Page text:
Being racist won’t make your life any better

    Immigrant Sea Refugee

    Over the past few weeks, we have seen a surge of racism badly and thinly veiled as patriotism, as legitimate political stance, or even as a concern for people’s health. Well, here’s the thing: it doesn’t matter how you try to repackage racism because it always boils down to one of two things, being ignorant or being heartless.

    As a gay man, I know first-hand what this type of rhetoric feels like to the victims.

    I know what it’s like to feel inadequate simply because of the lottery of birth. I know what it’s like to feel unsafe simply because others choose to focus on one part of your person rather than on the whole. I know what it’s like to have people judge what they think is ‘your choice’ when there was no choice to begin with. And, please note, I’m one of the lucky ones whose society changed quickly thanks to years of fighting by members of the LGBTIQ+ community that came before me.

    Being Black or of a different ethnicity is no different to being gay: it is no more a choice to be born non-white than it was for me to be born gay. But racists and homophobes choose to discriminate and perpetuate hatred every single day, and their choices hurt those they directly target.

    When the leader of the opposition states that certain parts of Malta are becoming ‘ghettos’, he is conveniently forgetting the real reason for this social separation. We often talk of integration, but how serious are we about it? How can we expect people to integrate when they are paid a fraction of what Maltese people would be for the same job, while they are expected to pay the same prices for accommodation, food and so on? How can we expect people to integrate when they are treated as sub-human by the majority of the population? How can we expect people to feel safe and part of the community when they are not represented properly in the media?

    AND you should take it with a bigger pinch of salt when you remember that Adrian Delia is now clutching at straws, desperately trying to save his very precarious seat.

    When the parliamentary petition with the highest number of signatures in recent history is not one to get rid of a government that has skinned this country alive for its benefit, or to stop the destruction of our environment, or to discover the assassins of a journalist, but to stop people seeking a better life, you really need to ask yourself where our priorities lie. Yes, getting to Malta by sea ‘without a permit’ may be irregular, but for heaven’s sake, how many of you would do the same if you thought you could give yourself a better future? And that’s not to mention that Malta signed the 1951 convention relating to the Status of Refugees, meaning that we have to offer the opportunity for refugee status to anyone who seeks it, regardless of where they come from or how they got here.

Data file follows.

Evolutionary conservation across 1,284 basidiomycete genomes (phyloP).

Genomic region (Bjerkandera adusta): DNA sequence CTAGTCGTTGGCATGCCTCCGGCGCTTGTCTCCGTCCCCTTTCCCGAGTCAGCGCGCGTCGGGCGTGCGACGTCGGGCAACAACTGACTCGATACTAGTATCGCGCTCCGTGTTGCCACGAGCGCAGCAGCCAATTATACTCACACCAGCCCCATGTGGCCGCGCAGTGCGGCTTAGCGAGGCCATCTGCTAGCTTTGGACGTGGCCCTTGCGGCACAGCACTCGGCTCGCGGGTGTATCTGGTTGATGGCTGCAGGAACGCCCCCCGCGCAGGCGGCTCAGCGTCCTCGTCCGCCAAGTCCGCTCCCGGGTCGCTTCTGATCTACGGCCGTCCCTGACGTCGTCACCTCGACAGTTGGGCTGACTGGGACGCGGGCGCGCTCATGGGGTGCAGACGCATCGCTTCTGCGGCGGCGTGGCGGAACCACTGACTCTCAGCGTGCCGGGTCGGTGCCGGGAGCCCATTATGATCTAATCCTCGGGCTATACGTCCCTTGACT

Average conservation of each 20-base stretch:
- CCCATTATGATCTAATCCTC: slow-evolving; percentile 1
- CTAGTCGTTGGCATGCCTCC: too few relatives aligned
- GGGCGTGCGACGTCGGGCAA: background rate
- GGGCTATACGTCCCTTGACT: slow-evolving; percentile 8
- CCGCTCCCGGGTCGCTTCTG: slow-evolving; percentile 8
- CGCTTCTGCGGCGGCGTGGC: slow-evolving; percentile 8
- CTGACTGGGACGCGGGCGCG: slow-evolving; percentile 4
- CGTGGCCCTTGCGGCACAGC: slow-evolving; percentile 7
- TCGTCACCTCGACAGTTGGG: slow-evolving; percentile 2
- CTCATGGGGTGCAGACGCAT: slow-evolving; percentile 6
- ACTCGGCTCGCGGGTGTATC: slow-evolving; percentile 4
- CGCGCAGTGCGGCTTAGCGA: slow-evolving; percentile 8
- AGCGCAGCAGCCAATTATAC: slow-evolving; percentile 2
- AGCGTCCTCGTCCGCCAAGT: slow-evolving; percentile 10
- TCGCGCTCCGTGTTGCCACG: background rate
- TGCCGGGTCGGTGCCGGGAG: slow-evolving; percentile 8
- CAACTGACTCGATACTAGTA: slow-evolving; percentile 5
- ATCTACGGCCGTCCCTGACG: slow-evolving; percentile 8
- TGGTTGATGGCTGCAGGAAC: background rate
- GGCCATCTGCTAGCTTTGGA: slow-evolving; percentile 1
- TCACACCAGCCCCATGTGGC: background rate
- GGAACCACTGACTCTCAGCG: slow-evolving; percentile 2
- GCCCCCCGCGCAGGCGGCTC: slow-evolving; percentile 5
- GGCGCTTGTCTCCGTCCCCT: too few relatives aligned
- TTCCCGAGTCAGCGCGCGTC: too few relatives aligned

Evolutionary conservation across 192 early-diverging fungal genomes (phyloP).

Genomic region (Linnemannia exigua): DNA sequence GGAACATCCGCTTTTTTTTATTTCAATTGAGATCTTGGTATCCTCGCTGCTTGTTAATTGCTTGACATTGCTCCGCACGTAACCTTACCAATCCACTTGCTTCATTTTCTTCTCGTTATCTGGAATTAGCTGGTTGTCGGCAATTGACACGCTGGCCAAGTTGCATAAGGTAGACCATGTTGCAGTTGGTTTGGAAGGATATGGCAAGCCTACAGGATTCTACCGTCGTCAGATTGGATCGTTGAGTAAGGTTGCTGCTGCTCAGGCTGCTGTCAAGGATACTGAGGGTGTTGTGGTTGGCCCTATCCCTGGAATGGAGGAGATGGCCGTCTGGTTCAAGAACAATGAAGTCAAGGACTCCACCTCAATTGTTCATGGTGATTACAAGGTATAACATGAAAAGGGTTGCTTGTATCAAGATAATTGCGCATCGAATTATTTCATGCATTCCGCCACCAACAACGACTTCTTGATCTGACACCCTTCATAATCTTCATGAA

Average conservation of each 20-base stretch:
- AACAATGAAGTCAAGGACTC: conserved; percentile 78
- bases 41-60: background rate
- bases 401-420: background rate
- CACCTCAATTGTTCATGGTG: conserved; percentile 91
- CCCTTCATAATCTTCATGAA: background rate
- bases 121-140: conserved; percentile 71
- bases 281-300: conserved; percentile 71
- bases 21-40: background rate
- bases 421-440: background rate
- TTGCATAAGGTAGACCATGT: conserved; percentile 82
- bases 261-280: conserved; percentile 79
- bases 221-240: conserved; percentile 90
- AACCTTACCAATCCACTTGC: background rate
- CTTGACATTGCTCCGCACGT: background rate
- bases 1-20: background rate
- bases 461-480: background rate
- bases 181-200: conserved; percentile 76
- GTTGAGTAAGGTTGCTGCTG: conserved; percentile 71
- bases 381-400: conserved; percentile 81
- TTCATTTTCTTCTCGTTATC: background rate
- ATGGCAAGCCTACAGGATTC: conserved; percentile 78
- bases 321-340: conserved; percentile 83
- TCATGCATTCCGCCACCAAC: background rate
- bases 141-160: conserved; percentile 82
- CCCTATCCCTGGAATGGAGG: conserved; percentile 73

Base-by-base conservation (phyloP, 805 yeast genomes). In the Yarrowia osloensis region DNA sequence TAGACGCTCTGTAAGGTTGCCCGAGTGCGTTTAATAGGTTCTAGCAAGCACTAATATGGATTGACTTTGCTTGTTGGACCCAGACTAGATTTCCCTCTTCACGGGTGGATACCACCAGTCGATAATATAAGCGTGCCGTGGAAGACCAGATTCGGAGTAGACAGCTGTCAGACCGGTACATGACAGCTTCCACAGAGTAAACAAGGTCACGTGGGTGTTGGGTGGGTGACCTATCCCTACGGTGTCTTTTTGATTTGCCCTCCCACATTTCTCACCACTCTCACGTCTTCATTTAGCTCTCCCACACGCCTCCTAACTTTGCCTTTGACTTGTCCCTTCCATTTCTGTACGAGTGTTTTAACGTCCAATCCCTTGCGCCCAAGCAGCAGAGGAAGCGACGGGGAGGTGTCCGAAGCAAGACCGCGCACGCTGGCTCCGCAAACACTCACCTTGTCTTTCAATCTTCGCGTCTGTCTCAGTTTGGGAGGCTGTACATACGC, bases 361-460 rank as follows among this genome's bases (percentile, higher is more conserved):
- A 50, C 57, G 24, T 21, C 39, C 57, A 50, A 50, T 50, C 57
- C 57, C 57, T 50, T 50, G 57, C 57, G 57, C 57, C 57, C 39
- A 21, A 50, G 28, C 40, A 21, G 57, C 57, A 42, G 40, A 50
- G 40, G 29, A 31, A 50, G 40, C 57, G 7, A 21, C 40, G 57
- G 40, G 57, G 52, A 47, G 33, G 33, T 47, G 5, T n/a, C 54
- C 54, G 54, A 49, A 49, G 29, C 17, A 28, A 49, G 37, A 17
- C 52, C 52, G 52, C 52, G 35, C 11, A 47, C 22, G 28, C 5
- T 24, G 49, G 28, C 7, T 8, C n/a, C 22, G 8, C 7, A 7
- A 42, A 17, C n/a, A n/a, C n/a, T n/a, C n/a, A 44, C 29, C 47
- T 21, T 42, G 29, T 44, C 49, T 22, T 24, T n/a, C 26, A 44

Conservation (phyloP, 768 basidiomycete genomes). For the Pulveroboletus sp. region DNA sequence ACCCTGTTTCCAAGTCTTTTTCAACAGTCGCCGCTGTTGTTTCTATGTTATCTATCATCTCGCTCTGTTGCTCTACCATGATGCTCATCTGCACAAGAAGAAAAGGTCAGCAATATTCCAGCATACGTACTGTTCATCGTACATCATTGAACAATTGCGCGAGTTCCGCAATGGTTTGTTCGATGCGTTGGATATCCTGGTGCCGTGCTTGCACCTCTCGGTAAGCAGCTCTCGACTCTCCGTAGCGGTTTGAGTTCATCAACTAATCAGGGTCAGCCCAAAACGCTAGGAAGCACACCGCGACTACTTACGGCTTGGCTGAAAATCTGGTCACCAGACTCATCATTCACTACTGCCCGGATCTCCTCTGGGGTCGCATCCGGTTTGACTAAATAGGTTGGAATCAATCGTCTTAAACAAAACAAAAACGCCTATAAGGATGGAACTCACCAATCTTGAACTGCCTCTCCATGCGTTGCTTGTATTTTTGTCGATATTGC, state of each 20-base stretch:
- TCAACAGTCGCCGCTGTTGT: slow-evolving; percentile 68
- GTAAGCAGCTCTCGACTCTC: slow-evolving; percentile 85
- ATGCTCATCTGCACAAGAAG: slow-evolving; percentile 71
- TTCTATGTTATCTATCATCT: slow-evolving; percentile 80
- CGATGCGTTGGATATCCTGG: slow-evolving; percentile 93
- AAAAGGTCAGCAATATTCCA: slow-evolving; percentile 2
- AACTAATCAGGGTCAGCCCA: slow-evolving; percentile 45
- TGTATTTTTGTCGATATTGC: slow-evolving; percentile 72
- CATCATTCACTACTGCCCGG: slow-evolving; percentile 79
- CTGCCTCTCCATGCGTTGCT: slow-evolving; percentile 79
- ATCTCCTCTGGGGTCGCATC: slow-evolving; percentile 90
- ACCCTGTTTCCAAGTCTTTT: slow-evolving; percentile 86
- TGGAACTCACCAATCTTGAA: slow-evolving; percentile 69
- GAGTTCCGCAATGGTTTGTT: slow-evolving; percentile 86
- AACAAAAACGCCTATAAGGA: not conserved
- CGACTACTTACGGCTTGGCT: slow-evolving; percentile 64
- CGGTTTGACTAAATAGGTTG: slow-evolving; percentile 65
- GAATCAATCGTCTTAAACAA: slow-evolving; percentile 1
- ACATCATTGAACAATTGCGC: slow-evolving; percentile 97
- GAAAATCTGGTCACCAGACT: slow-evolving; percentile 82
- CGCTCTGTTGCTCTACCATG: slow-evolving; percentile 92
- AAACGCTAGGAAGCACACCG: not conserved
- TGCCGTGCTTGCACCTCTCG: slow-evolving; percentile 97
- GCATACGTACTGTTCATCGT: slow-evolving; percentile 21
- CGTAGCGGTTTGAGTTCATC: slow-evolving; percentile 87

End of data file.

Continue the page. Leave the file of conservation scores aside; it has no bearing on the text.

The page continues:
AND even if some of these people arriving by boats may not deserve refugee status or asylum, begrudging them their right to life by saving them when they are in danger is a bit much, don’t you think?

    That leads us to people like Neville Gafà, who tries to ride on this wave on anti-immigrant sentiment by publishing three-year-old pictures of NGOs supposedly acting in cahoots with human traffickers. This man is proud to help with pushbacks to Libya. Well, according to international newsrooms and the United Nations, it is widely accepted that what happens in lawless Libya is atrocious: people sold as slaves, people beaten and tortured, people raped. I, for one, believe the international news more than Gafà’s claims.

    AND, honestly, considering there was so much outrage over the removal of the Mellieħa cross and yet so little outrage to seeing other human beings being subjected to this is a bit ironic, don’t you think?

    What’s worse is that all this is tacitly acceptable because our ignorance is stemming from fear.

    Fear that having a foreign person living next door to us means we are more likely be victims of crime; fear that foreigners (mostly Black people) seeking a job will mean there will be fewer for us; fear that foreigners will try to change our culture.

    Well, I’m sorry to break it to you but:

    – criminals come in all shapes, sizes and colours and sometimes in a suit and tie and with a title before their name.

    – the government was, until recently, proudly ‘importing’ third-country nationals to work on major projects.

    – our culture is changing because a) very few truly care about ‘Maltese culture’ on a day-to-day basis, and b) culture changes over time.

    The problem, you see, was never with skin colour or ethnicity but with the majority’s attitude to skin colour and ethnicity. And before you make yourself out to be the victim (and of what exactly?), try to look at the bigger picture and put yourself in their desperate, hopeful shoes.